"Generally you don't need to maintain it more often than the owner's manual specifies," assessed Kahn from his own experience and from owner stories on his web site. But he did emphasize the importance of being pre-emptive with some repair or maintenance items, like the timing belt.
Be Proactive And Pre-Emptive
Repairing preemptively--replacing belts and hoses long before they're in danger of failing--and never ignoring new noises or vibrations, might be the best tip of all, and reflective of the difference in attitude of those who keep their vehicles for hundreds of thousands of miles. It's abundantly clear that the most successful high-mileage owners are those who understand the cost-effectiveness and importance of addressing the small problem before it becomes a larger one.
"You hear a new sound, you don't just turn up the radio and say it'll go away," said Gordon. "Before you know it you have a lot of things going wrong."
Being attentive to maintenance is one thing, but taking good care of your vehicle also means not abusing it from behind the wheel . Gordon said that he drives smoothly and carefully, but not extremely so. "Some people go out of their way to see how fast they can kill the car," he said. "I see how long I can get a car to last."
The affect of this type of driving is undeniable. Gordon said that he typically gets about 100,000 miles between brake jobs and didn't replace his first clutch until 450,000 miles. Both are wearable repair items that say more about his driving style than the vehicle's reliability itself.
Whether or not you like the car and can live with it over the long haul is really important. A reputation for quality and top marks for reliability certainly isn't a guarantee you'll love it years from now. If you're shopping for a new car you intend to keep for a decade or more, take it on a long test drive, don't skimp on the research, and don't take the decision lightly.
One of the downsides of the high-miles approach is that in keeping a vehicle for ten or fifteen years, you'll be driving a vehicle with outdated safety features . Consider safety another one of your top purchase priorities.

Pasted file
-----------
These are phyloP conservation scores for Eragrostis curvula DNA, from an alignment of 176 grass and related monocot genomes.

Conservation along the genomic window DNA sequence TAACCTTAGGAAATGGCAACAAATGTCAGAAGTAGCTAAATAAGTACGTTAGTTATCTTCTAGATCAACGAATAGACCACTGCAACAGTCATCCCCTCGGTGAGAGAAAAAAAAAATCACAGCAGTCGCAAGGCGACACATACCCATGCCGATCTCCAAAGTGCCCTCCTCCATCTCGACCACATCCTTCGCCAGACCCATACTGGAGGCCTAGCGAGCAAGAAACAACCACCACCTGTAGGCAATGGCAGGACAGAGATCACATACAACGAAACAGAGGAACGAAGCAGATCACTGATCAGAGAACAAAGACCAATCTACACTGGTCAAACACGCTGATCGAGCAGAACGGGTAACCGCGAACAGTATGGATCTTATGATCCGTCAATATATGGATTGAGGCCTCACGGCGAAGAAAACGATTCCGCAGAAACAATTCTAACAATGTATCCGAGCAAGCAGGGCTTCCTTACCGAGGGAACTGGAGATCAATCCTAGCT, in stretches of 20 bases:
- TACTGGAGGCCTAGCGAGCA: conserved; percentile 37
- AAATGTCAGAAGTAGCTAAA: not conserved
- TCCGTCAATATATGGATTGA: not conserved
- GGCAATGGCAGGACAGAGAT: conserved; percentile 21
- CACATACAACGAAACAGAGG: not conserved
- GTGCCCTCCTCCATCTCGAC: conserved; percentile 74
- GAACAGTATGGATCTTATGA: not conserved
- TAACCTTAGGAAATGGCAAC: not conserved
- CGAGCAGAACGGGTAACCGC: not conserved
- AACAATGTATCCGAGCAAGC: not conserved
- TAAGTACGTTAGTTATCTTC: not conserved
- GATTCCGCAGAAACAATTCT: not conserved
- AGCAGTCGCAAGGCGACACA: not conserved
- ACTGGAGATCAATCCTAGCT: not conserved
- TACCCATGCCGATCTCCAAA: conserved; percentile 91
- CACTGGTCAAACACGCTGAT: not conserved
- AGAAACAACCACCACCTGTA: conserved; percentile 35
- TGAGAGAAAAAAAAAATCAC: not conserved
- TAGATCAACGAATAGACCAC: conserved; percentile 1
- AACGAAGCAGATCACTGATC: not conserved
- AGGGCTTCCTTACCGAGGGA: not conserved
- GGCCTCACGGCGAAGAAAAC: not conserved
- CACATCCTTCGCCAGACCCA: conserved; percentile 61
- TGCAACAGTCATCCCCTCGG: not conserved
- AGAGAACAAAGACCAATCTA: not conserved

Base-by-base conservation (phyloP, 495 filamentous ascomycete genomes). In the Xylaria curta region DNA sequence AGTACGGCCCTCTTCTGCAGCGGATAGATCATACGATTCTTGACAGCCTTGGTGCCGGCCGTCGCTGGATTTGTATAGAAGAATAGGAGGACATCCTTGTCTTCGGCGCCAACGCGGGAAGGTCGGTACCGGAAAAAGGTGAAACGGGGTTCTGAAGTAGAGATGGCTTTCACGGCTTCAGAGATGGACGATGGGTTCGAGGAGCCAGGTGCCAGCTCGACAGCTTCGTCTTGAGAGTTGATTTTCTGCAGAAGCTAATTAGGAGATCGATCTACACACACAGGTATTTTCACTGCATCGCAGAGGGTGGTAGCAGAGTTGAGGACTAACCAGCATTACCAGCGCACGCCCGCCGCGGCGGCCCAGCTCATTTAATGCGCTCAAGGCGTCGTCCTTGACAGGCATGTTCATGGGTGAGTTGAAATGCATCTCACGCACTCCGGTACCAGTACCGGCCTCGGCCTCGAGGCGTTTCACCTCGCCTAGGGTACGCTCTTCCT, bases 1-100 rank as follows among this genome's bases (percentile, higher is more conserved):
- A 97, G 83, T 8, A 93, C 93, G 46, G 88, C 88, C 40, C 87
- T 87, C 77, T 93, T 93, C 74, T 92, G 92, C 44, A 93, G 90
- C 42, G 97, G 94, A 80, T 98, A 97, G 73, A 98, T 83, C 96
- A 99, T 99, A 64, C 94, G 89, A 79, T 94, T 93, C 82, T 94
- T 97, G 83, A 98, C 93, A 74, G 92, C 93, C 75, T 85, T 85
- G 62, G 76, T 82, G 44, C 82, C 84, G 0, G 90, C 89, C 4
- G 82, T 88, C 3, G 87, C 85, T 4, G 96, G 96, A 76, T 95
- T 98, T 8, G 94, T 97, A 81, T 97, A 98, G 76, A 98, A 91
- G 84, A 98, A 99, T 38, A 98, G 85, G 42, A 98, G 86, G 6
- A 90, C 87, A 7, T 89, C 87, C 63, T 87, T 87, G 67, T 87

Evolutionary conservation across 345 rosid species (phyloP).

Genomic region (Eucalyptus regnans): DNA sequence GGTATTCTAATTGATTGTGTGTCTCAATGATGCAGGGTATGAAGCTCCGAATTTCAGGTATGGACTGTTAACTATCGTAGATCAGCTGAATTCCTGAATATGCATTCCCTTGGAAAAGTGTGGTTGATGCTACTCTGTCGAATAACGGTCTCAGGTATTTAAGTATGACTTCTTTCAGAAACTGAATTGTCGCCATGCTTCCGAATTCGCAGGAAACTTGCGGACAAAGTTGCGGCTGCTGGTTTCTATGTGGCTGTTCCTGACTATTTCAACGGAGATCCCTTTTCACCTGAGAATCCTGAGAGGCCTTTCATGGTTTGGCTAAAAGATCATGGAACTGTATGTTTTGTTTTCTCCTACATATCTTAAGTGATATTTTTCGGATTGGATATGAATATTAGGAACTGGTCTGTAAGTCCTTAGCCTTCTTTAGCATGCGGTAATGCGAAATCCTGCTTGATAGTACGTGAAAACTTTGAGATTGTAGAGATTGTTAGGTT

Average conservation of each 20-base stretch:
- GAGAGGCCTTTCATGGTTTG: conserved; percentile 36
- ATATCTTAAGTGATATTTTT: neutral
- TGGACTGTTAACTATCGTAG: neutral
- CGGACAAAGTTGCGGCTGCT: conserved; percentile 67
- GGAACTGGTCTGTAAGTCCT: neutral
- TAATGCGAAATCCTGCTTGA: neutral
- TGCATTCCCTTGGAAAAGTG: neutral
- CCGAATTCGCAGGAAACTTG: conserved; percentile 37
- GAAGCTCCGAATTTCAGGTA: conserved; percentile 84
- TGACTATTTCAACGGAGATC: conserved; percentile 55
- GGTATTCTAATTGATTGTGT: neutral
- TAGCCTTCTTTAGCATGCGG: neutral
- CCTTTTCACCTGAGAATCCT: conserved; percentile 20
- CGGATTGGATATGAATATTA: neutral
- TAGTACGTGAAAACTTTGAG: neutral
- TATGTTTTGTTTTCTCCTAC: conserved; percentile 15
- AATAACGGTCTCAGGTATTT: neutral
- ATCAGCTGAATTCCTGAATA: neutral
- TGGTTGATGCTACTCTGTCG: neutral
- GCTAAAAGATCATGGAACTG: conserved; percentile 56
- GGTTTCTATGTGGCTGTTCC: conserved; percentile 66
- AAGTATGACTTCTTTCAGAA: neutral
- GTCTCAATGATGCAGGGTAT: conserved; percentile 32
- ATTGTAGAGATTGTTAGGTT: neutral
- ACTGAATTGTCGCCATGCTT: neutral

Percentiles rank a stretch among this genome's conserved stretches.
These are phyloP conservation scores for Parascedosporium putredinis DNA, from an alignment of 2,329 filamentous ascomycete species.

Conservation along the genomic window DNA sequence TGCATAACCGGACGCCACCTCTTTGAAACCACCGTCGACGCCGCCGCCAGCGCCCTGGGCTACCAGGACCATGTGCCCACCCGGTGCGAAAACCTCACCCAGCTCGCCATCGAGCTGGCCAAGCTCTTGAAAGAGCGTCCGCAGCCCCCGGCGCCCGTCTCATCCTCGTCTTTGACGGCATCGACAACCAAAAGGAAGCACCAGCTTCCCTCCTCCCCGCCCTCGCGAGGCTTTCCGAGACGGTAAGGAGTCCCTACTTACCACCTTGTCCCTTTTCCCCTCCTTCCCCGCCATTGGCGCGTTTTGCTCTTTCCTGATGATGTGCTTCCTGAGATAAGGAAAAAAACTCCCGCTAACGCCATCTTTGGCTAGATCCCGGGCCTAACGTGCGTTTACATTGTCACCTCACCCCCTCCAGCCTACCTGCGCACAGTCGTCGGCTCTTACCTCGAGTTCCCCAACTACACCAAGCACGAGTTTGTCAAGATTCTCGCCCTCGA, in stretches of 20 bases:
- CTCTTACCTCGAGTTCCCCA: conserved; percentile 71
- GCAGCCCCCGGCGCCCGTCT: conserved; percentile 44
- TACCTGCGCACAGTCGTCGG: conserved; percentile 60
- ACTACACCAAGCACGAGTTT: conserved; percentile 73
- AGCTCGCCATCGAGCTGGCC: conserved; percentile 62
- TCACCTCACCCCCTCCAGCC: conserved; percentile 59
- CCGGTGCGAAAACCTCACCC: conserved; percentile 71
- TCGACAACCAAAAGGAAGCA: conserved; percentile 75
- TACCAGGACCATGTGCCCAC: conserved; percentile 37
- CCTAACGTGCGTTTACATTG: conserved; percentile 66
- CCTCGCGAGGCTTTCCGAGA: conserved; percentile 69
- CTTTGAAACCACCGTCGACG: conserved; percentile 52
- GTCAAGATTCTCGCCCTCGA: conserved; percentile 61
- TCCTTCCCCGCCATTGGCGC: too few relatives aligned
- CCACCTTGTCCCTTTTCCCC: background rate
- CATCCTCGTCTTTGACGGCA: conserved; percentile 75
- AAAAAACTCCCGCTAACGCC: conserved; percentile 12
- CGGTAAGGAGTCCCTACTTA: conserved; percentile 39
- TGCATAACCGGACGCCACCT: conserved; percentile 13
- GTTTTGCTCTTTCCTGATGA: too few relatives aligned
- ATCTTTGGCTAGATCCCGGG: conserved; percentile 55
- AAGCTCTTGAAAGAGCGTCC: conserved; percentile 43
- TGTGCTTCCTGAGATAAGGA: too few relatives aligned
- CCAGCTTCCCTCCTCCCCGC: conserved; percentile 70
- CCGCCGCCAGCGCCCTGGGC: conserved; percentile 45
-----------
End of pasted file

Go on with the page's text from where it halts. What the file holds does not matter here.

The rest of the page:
Drivers are much more likely to spring for those major repairs that become needed over 100,000 miles--and more likely to have kept up with maintenance all along--if they still feel positive about the car. How much you like a vehicle after so many years and miles "speaks in your eagerness to take good care of it," said Bartlett.
And that leads to a final, and especially important, point: After all these years, Gordon still really likes his little Volvo coupe. Typically, owners of high-mileage vehicles still like them--or at the very least the competitive aspect of seeing how far they can get without problems.
On the flip side, the frugal romance might fizzle or give way to the temptation of new sheet metal. If you simply tire of the vehicle, you're probably best moving on rather than halfheartedly letting the vehicle decline and eventually break down. If you no longer love the vehicle, it needs repairs that well exceed its value, or rust or structural issues threaten safety, then you should consider parting with the vehicle.
Even if you are feeling a case of the dumps about not driving a newer car or putting hundreds of dollars time and time again into repairs, getting a refresher on the tremendous financial advantage of taking care of a car and keeping it for the long haul might be enough to keep your spirits up. In 2007, Consumer Reports projected--figuring in depreciation, maintenance, repairs, finance costs, fees, and insurance --that drivers could save more than $20,000, typically, by keeping a new vehicle for 15 years and 225,000 miles versus getting a new one every five years.
Yep, that's in some cases the cost of another new car itself. "It may hurt to put $1,000 into a car over a year, but it's far cheaper than having car payments," said Bartlett. "It pays to hold on to a car."
And by taking care of that vehicle and keeping it alive for another few years--perhaps allowing room in the budget for a vacation or other toys--you might earn superhero status in your own household.